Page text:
Image by Hans Braxmeier from Pixabay

It’s no secret that the smaller a company’s market cap, the less likely it is to be concerned with governance “nice-to-haves,” such as independent board leadership, annual elections of directors, and board diversity.  Over the years, I’ve heard time and time again, “next year is the year when all these things will begin to trickle down to the smaller-cap companies.”  After a while, these assurances began to sound like the old line about quitting smoking – “I can quit whenever I want – after all, I’ve done it many times.”

Perhaps the great governance trickle-down has begun.  On December 1, 2020, Nasdaq announced that it had filed with the SEC a proposed change in its listing standards that “would require all companies listed on Nasdaq’s U.S. exchange to publicly disclose consistent, transparent diversity statistics regarding their board of directors [and] to have, or explain why they do not have, at least two diverse directors, including one who self-identifies as female and one who self-identifies as either an underrepresented minority or LGBTQ+.”  An “underrepresented minority” is “an individual who self-identifies in one or more of the following groups: Black or African American, Hispanic or Latinx, Asian, Native American or Alaska Native, Native Hawaiian or Pacific Islander or Two or More Races or Ethnicities.” If adopted, the proposal would be implemented based on a company’s listing tier and would eventually apply to the roughly 3,000 companies listed on Nasdaq.
Continue Reading Has the great governance trickle-down begun? Nasdaq pushes for board diversity

In my last post, I expressed some thoughts about the need to address our history and continuing practice of racial discrimination and inequality.  I’m still thinking about specific actions that I can take to put my actions where my mouth is.  However, in the meantime, I want to share a communication I received today

Readers of this blog know that my posts tend to be on the light side – even when addressing subjects I regard as important, I find it hard to avoid at least a touch of sarcasm or irony.  Each posting also includes a picture intended to be humorous.

This is not a usual posting, however.  This time, I’m writing from my heart on a subject that can’t be treated with humor, irony, or sarcasm.  And no pictures this time.  It’s about our country’s heritage and our future, and I’m about as serious as I can be.

The subject in question is race, or race relations.  I know I am not alone in being profoundly upset about recent developments.  But what really upsets me is that where we are today is really not about recent developments.  Rather, our country is coping with what may be its original, 400 year-old sin, slavery, and the legacy of that original sin that even 150 years later we can’t seem to shake.

We can and must do more and do better.  One of the many posters I saw on TV during the protests was one saying “Silence is Violence.”  I agree.  If we stay silent in the face of discrimination, its manifestations, and its consequences, we will at best find ourselves exactly where we are today 150 years from now (assuming that we don’t destroy ourselves or our planet before that).  At worst, we will do just that – destroy ourselves.  We need to examine and change our institutions, our practices and, frankly, our minds and the minds of those around us.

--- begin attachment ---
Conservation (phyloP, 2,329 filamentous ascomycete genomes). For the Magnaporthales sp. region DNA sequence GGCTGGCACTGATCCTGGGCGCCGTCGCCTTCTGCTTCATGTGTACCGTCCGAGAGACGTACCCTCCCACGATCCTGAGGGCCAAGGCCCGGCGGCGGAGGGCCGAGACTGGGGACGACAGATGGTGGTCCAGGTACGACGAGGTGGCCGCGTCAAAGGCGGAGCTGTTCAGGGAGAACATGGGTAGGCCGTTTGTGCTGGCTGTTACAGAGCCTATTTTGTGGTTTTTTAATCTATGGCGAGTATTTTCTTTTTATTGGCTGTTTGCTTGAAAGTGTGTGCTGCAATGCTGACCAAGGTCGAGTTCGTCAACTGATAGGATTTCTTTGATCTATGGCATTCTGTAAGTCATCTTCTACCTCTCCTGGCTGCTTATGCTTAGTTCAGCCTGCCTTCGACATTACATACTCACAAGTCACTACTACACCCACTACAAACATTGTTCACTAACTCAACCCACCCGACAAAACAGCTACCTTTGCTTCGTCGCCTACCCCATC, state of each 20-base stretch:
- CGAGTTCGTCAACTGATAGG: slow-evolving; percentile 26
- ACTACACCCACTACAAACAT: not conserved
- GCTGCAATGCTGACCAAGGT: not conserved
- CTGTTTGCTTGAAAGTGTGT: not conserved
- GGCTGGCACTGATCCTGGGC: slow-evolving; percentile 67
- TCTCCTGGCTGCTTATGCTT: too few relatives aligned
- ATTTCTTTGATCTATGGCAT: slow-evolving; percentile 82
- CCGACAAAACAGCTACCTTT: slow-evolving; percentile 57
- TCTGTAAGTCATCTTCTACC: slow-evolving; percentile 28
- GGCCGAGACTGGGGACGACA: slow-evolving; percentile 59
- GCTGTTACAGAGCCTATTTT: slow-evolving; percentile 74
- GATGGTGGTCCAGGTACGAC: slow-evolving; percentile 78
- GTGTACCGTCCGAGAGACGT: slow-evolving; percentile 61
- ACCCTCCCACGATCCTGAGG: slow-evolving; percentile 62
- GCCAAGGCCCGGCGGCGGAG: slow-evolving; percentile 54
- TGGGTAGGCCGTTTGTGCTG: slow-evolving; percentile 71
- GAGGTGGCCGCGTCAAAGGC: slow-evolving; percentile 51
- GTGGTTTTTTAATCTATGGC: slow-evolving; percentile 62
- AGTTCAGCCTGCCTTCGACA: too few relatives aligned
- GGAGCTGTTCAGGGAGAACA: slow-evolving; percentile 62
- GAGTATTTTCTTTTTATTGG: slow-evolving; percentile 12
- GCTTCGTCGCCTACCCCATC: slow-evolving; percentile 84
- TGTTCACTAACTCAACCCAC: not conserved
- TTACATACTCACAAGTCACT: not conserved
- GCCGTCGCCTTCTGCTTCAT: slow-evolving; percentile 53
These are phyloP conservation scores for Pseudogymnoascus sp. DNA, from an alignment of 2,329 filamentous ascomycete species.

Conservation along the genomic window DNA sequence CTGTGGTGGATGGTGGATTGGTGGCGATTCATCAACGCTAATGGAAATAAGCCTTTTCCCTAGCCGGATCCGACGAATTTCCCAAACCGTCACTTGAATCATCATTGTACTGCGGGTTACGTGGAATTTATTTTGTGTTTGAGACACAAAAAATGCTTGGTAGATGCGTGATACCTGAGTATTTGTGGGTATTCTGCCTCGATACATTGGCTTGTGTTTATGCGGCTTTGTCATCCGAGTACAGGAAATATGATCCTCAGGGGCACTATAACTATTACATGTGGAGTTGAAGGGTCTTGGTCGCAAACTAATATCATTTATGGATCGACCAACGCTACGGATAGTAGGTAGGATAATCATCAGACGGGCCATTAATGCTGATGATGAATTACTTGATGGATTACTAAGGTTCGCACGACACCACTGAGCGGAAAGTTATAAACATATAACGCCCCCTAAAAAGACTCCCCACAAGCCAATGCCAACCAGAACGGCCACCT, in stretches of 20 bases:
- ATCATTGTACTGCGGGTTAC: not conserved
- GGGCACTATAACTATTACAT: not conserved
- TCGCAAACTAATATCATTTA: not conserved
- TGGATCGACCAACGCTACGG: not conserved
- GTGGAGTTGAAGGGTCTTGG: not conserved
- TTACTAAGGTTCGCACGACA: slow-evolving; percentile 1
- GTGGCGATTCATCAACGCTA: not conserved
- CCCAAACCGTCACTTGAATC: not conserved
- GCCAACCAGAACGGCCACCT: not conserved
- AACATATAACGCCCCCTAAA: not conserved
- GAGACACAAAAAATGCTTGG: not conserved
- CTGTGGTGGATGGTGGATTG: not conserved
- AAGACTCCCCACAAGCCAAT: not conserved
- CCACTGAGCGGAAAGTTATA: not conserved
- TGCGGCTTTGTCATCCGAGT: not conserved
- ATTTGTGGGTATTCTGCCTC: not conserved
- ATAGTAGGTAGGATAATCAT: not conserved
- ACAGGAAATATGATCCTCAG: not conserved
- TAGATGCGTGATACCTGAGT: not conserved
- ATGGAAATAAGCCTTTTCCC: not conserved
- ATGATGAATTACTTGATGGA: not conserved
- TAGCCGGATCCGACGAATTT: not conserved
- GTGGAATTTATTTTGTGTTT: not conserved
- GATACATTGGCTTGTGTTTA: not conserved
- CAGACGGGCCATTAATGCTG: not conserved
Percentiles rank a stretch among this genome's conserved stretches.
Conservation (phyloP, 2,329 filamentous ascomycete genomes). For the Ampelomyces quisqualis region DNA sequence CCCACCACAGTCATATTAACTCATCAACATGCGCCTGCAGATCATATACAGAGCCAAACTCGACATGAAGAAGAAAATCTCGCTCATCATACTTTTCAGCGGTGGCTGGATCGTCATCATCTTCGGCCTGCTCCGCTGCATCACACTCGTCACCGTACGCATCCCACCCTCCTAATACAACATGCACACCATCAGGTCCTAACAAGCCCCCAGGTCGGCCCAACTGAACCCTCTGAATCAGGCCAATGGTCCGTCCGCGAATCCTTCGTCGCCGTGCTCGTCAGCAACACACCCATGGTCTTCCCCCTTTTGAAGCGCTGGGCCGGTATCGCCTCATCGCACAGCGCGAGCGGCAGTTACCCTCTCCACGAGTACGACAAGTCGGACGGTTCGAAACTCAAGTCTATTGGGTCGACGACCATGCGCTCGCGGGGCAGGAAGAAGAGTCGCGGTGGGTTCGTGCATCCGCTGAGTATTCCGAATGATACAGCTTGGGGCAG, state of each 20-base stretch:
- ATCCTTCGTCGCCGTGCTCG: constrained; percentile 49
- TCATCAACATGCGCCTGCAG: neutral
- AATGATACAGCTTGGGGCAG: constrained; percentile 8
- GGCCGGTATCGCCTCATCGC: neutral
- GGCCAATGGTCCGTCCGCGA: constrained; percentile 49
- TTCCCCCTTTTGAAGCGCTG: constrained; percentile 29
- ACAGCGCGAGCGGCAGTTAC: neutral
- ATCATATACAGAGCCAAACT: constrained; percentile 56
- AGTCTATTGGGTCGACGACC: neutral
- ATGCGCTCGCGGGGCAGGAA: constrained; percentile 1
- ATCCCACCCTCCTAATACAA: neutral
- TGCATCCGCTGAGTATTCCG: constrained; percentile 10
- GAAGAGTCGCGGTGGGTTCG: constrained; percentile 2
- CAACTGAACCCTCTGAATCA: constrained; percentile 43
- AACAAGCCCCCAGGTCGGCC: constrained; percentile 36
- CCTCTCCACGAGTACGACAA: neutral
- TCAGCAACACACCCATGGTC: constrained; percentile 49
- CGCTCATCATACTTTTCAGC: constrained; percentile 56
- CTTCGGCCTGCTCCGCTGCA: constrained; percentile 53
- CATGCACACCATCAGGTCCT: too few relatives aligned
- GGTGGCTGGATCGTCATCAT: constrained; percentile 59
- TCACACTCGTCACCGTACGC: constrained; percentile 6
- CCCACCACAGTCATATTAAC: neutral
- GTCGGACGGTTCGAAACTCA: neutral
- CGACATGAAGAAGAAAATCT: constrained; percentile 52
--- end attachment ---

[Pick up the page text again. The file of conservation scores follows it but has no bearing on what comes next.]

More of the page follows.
Continue Reading I’m serious

Yes, it’s that time of year again.  Turkey, Black Friday, decking the halls, office parties, and the annual issuance of ISS’s voting policies for the coming year.

To make sure I’m on Santa’s good list, I need to be honest – and, to be honest, the 2018 changes seem rather benign.  In fact, as noted below, ISS hasn’t gone as far as some of its mainstream members in terms of encouraging board diversity and sustainability initiatives.

Here’s a quick rundown on the key changes for 2018:

  • Director Compensation: Director compensation – or at least excessive director compensation – has been looming ever larger as a hot topic in governance.  ISS continues the trend by determining that a two-consecutive-year pattern of excessive director pay will result in an against or withhold vote for directors absent a “compelling” rationale.  Since the policy contemplates a two-year pattern, there will be no negative voting recommendations on this matter until 2019.


Continue Reading Tis the season

4532941987_9004c36616_mIn a June 27 speech to the International Corporate Governance Network, SEC Chair Mary Jo White engaged in a bit of full disclosure herself:

“I can report today that the staff is preparing a recommendation to the Commission to propose amending the rule to require companies to include in their proxy statements more meaningful board diversity disclosures on their board members and nominees where that information is voluntarily self-reported by directors.”

As noted in her remarks, the SEC adopted the current disclosure requirements on board diversity in 2009.  However, the requirements were added to other board-related disclosure requirements at the last minute, when it was reported that Commissioner Aguilar refused to support the other requirements unless diversity disclosure was also mandated.  As a result, the diversity requirements were never subjected to public comment, did not define “diversity,” and seemed to require disclosure only if the company had a diversity “policy”.   When companies failed to provide the disclosure because they had no policy, the SEC clarified that if diversity was a factor in director selection then, in fact, the company would be deemed to have a policy, thus requiring disclosure.


Continue Reading Coming soon to an SEC filing near you: board diversity (but not sustainability…for now)